Outside Davidson Library, the wind picks up dirt from one of the nearby construction sites and flings it in the eyes of a handful of students who are attempting to unlock their bicycles and get home before the sun sets. In order to further modernize and monetize the campus — that is, to keep future donors and prospective students interested — the university must, from time to time, undertake significant renovations that may or may not still be in progress by the time current freshmen are expected to graduate and move on with their $50,000 worth of education four years from now. That the tenure of many current students will not extend long enough to see the final fruits of this construction is unfortunate, but serves in an inspirational way to demonstrate the dedication and school spirit present on this campus, according to the university.
Meanwhile, in the UCen, upwards of 20 students are trying to study in the lobby. A set of televisions overhead alternate between broadcasting popular contemporary music videos and paid advertisements at a volume at least two clicks above “distracting.” Students are informed that by sending an SMS message they may request which music video will next be broadcast across this room of studiers. Once in a while someone wonders if there is a code she can text to request John Cage’s “4’33,’’” or, for that matter, any length of silence. The thought crosses her mind that she would even be content to listen to commercials at five-minute intervals if only the time between them would be peaceful.
In a classroom 200 yards away (BEEP, BEEP), a group of 15 students are attempting (BEEP, BEEP) to discuss the centuries-old words of Andrew Marvell (BEEP, BEEP). As one of them reads a verse aloud, everyone in the room strains (BEEP, BEEP) to focus on the poetry as, just on the other side of the window (BEEP, BEEP) a dump truck is backing up from one place to another (BEEP, BEEP). None of the students are quite sure (BEEP, BEEP) what exactly is under construction. A new faculty/visitor parking lot perhaps? (BEEP, BEEP) They’ve already built several of those in the past few years, and the school (BEEP, BEEP) is suffering from budget cuts. Every student knows that times are (BEEP, BEEP) tough because the administration (BEEP, BEEP) constantly reminds them, and their tuition (BEEP, BEEP) has increased nearly 40 percent in the past two years (BEEP, BEEP). Somehow, for all of the classes that students find themselves forced to crash (BEEP, BEEP), and for all of the times they have to attend lectures so full (BEEP, BEEP) that some of them have no choice but to sit on the floor (BEEP, BEEP), the university has enough cash in its coffers to (BEEP, BEEP) repave roads, relay pipes, etc., or to do whatever (BEEP, BEEP) it is that they are doing. It has become a running joke (BEEP, BEEP) with those in this classroom that their school must not want them to study poetry (BEEP, BEEP) because they are fostering an environment which, to put it gently, is not conducive (BEEP, BEEP) to such endeavors as appreciating euphony, alliteration and all of those other things that don’t (BEEP, BEEP) bring in any money to the university.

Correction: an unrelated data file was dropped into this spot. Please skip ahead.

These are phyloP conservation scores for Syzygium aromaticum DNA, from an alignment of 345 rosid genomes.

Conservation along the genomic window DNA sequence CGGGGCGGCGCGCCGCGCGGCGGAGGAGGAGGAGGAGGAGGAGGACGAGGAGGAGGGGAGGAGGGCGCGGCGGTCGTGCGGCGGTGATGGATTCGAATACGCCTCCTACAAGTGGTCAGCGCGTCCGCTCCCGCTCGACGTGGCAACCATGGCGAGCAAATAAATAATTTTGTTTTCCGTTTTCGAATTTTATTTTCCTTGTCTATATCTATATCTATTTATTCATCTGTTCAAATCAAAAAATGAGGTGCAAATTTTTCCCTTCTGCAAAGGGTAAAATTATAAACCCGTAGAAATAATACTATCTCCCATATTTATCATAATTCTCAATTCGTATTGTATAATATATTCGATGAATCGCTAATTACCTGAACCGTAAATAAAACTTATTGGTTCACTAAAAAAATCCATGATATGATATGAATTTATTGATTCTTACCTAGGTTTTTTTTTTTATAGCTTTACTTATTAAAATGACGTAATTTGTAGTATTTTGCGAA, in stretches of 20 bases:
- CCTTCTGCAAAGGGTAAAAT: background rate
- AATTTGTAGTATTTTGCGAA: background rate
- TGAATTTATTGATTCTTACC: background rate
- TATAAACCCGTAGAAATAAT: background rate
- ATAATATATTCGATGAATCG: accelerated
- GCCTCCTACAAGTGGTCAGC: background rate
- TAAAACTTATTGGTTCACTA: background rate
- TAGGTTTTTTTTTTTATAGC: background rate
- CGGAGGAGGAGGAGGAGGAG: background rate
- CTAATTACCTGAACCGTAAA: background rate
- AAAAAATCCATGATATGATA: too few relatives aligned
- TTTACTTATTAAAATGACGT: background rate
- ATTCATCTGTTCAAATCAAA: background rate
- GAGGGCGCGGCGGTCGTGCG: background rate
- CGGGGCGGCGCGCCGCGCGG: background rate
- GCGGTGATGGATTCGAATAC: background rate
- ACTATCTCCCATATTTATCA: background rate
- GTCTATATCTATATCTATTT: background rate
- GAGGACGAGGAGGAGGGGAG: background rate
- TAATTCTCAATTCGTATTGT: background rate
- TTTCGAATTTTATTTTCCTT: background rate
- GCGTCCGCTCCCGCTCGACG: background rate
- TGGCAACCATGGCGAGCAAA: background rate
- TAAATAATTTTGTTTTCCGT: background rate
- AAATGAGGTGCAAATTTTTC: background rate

There are discussions going on all over campus and all over California about the apparent apathy of students today. It’s true: A lot of the time, it doesn’t seem as if many people around here care about much besides getting a diploma, paycheck or stiff drink. There are lots of explanations offered for this sad lack of purpose: parties, pot, the media, whatever. No one is suggesting that students are in fact engaged at school, but what they are learning is that the dollar reigns supreme over everything, and what they actually study is not as important as the fact that they leave this place with a degree. When the state government, the UC Board of Regents and the local administrators all work in concert to create an atmosphere of noise and greed, how can anyone expect students to wholly believe in the power and potency of poetry, music, biology, physics or anything at all besides the Almighty Dollar? Students have been told all their lives that college will prepare them for the “real world,” so who can blame any of them for treating their academic careers the same way that those in charge do — as a means to an end, as an investment, as a lark.